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Who was Bhartrihari? what was his date? where did he live ? did he, in fact, ever really exist at all? These are questions to which no satisfactory answer has as yet been given. It has been alleged that he was of regal descent, and the brother of Vikramâditya; that not only did he belong to a reigning family, but that he was next in succession to the crown, and that, disgusted with the world; he resigned in favour of his brother Vikrama.

He is the reputed author of three Satakas or centuries of couplets :

1. Sringâra Śataka, a purely amatory poem; 2. Niti Sataka, on polity and ethics;

3. Vairâgya Śataka, on religious austerity. Besides these, tradition assigns to him a grammar called Vâkyapadiya, and a poem called Bhattikavya.

But beyond tradition there is no evidence whatever as to the authorship of these Šatakas. The theory already referred to, that Bhartrihari was a prince who quitted the world in disgust, is founded upon the somewhat vague allusions in the second sloka of the Nîti Sataka. This has been supposed to refer to the discovery of a domestic intrigue in his own household, which so shook Bhartrihari's faith in worldly matters, that he decided to abdicate his royal position, and to retire into the forest as an ascetic.

These conclusions seem, however, too much to deduce from a remark in itself somewhat obscure. But whoever the author may have been, there seems a continuity and a uniformity in each of these separate Satakas, as well as a similarity in character between them, which forbid us to accept the theory that they are merely a compilation of well-known sayings. The unbroken tradition, moreover, that they are the authorship of one man (whatever his name may be) should not go for nothing.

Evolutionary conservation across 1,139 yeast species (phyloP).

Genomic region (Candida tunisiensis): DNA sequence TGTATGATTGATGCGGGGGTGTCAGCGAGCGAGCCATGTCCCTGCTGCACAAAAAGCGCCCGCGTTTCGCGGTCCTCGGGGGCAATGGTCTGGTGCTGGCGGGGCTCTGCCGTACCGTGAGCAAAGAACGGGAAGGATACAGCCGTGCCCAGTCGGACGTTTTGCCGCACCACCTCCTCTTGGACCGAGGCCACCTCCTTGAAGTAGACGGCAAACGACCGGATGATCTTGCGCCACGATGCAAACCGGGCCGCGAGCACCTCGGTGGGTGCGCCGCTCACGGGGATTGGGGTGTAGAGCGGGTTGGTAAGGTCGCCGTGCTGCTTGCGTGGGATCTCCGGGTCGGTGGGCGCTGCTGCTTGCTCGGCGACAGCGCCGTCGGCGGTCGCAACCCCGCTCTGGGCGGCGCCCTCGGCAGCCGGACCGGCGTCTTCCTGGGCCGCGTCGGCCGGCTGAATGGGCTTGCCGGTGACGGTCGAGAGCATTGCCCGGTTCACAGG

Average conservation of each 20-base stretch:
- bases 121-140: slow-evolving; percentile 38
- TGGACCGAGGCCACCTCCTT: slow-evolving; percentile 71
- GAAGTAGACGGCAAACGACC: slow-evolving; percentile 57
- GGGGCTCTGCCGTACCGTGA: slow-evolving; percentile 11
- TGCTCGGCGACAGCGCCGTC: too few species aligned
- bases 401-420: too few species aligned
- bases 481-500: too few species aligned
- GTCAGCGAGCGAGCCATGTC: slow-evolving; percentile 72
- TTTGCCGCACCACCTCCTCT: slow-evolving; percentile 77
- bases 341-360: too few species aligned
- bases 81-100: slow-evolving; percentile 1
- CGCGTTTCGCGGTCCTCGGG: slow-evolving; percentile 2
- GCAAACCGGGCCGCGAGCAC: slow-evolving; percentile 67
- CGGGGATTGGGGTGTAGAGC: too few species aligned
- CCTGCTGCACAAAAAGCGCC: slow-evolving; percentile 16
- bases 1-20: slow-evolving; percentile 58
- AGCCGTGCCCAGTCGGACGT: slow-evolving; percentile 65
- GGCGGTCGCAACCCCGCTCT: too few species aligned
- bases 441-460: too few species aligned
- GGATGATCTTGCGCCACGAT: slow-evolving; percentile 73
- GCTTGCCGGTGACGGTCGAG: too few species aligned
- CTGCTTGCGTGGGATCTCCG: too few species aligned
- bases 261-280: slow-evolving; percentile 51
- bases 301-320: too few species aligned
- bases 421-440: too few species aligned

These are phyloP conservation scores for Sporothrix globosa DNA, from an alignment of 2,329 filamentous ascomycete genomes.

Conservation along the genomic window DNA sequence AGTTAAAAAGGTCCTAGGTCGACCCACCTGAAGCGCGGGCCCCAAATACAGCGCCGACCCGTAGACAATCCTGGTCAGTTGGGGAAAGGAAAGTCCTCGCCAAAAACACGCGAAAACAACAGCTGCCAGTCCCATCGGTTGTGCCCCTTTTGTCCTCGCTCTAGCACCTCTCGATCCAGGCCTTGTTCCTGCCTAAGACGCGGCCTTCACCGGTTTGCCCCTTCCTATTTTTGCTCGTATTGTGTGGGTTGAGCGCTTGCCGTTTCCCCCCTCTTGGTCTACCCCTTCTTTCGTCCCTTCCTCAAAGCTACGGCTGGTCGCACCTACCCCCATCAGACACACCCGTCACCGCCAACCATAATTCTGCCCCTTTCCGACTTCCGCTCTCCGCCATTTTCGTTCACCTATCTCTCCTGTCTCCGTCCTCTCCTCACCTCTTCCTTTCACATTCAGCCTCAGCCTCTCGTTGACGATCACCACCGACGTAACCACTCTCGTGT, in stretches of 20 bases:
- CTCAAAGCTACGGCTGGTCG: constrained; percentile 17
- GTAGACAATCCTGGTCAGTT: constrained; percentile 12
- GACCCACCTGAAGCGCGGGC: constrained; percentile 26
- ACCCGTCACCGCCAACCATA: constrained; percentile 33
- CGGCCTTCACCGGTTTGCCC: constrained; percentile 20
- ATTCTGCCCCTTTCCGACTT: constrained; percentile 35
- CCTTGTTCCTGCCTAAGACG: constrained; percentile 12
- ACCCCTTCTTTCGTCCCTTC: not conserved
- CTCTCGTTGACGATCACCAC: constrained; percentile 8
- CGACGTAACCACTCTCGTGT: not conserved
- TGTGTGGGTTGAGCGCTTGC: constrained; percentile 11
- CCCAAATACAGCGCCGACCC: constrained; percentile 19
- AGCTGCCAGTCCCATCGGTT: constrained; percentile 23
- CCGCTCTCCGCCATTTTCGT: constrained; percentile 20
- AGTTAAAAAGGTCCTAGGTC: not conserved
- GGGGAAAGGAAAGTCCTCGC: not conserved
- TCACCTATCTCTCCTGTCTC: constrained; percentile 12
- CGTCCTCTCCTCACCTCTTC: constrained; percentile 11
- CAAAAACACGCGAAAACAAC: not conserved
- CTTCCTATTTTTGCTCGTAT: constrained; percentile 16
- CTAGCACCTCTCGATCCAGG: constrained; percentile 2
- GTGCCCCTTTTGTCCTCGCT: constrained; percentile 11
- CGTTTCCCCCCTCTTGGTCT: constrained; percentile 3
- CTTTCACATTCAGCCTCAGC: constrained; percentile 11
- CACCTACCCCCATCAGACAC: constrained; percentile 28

The question of date is almost as difficult to decide as that of authorship, and this can only be arrived at approximately on internal evidence. The doctrines enunciated in the Vairagya Śataka are relied on as supplying us with some of the proofs that are required. Many of the Slokas in this Sataka speak in the language of the Vedantic philosophy. The rooting out of Karma or action, absorption into the Supreme Spirit, the driving out of Moha or illusion by Jnâna, or the true knowledgethese ideas occurring very frequently in the Vairâgya Śataka, all point to Vedantic influence. The eighth or ninth century A.D. haş, on these grounds, been assigned as the date of these Śatakas. Not that this date can be held as conclusive; for though Sankarâcharya, the great exponent and formulator of the Vedantic philosophy flourished and taught at that date, it is not, therefore, proved that the Vedantic doctrines did not exist before his time, and it necessarily follows, therefore, that neither similarity of idea nor of phraseology can warrant us in making Bhartrihari's Satakas cotemporary with Sankaracharya.

The argument as to their date from the mention of the Purâņas in the Vairagya Sataka seems to be equally unconvincing. Some of the Purâņas may be even comparatively modern productions, as late as the fourteenth or fifteenth century; but some are much earlier, dating back to the fifth or sixth century A.D. Further, the contents of these Purâņas may be carried back to an even

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earlier date, and are spoken of under the title of Purâņas by Amara Sinha in the first century B.C. Therefore, to derive any satisfactory conclusion as to dates from the mention of the Purâņas in the Vairâgya Śataka, we should require to know what Purâņas are referred to in the particular passages—whether the works known to us as Purâņas or those known under that name to Amara Sinha 1